One Family's Journey: The Mourning Period

Meeting your child is an amazing, wonderous and joyous experience. I have to say that the first day we met Elian exceeded my wildest expectations. It was absolutely beautiful... and then... there was a hard period.

Most children who come from Colombia have spent some time with foster families. Many have spent time with families to whom they've become very attached which is a positive and healthy thing. However, this also means that once your child realizes they are not on some kind of extended play date there is a possibility of a mourning period.

For us the mourning period meant long days of hysterical, extended tantrums. I don't mean terrible two obstinate tantrums, I mean wildly out of control, scary, heart-breaking tantrums all the time almost the entire six weeks we spent in Bogota. And then some more while we got adjusted back home. It also meant he pretty much refused to eat anything but yogurt and bread the whole time we were in Colombia and then again when we got home. It was exhausting and heartbreaking because the only thing we could do was accompany him through the process and tell ourselves "This is positive. It is healthy for him to mourn." I can't really say that it made me feel better though. My son would whimper his foster mother's name at night as we put him to bed and call out for her in the mornings. The emotional stress of not being able to help him was quite frankly overwhelming. It was one of the hardest things I've ever done. And just when he was starting to get used to us we took him on a 13 hour plane ride to the U.S. which lead to round 2 of the disoriented/mourning process.

Lesson learned. The mourning period/adjustment process can be very long and painful.

I know that blogging about this is a bummer. Meeting your child is very exciting and beautiful experience and it is not my intention to discourage future adoptive parents. It's my hope that by being honest about all aspects of our journey other parents will be ready for the possibility that they could be in for a very rough ride and prepare accordingly.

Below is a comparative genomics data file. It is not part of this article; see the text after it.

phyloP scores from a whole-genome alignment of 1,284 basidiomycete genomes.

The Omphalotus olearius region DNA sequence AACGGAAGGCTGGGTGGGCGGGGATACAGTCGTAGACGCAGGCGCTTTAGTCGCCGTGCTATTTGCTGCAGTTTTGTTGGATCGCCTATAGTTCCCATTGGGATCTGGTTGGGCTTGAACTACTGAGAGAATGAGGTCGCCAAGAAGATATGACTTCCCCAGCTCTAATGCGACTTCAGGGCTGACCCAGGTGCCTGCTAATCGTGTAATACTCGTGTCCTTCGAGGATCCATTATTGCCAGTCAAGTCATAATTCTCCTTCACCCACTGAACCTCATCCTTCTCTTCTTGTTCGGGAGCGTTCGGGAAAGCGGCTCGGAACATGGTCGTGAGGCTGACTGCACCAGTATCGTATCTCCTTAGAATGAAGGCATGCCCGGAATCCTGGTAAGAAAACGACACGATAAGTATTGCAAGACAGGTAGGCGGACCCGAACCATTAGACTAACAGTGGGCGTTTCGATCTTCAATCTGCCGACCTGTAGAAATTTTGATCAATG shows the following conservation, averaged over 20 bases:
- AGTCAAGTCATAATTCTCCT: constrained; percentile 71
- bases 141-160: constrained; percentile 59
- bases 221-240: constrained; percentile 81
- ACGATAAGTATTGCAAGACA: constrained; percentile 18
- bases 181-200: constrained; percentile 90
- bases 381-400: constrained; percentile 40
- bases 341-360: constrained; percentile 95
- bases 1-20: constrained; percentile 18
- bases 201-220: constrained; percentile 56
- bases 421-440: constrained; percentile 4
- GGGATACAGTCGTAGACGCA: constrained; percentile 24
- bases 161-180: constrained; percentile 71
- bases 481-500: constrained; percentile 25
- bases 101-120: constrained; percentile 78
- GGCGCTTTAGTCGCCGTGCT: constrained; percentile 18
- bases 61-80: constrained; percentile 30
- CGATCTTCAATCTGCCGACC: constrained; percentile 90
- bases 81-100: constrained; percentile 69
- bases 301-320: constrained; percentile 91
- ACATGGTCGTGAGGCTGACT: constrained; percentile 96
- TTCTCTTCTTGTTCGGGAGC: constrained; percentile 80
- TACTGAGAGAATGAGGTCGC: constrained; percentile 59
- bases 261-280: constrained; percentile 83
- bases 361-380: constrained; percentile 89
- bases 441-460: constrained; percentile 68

Elian is a happy kid now. Our social worker says that he's on a good track in terms of attachment and that his mourning was a positive sign for his adjustment. Even in Bogota when he wasn't having a bad moment we had a lot of fun but if I were to do it all over again I would've done some really good research on stress management because I needed it badly while we were there. Excercise. Prayer. Yoga. Whatever is your thing, have it ready to go if you need it. Adoption has turned me from a sporadic excerciser to a person who excercises every, single day. And I have to tell you I NEVER thought I would be that kind of person. But it calms me and helps me manage the hard days.

Whew! This was a heavy subject but I felt it would be dishonest for me to not talk about the hard times we had. Tomorrow we'll lighten things up. I promise!

Disclaimer: I am not an adoption expert, social worker, therapist, doctor or even an experienced Mom. Everything I blog about is our personal experience and should not be considered professional advice.


Heyar Padron said…
I so wish I would have read up on this more before picking up our daughter. These tantrums are no joke and I was completely unprepared for them. If it hadn't been for my guardian angels (other adoptive mommies) I would have completely lost it (as opposed to only partially losing it!). Thanks for touching on this very important and very real issue Emily!
Anonymous said…
Thank you for this post. We sent down our dossier earlier this month (7/10) and just starting our waiting period. I am very curious about people's experiences- how did the child react the first night- week- month, different methods of soothing, is it best to hunker down in the hotel/apartment, and outlets for the parents. Heather

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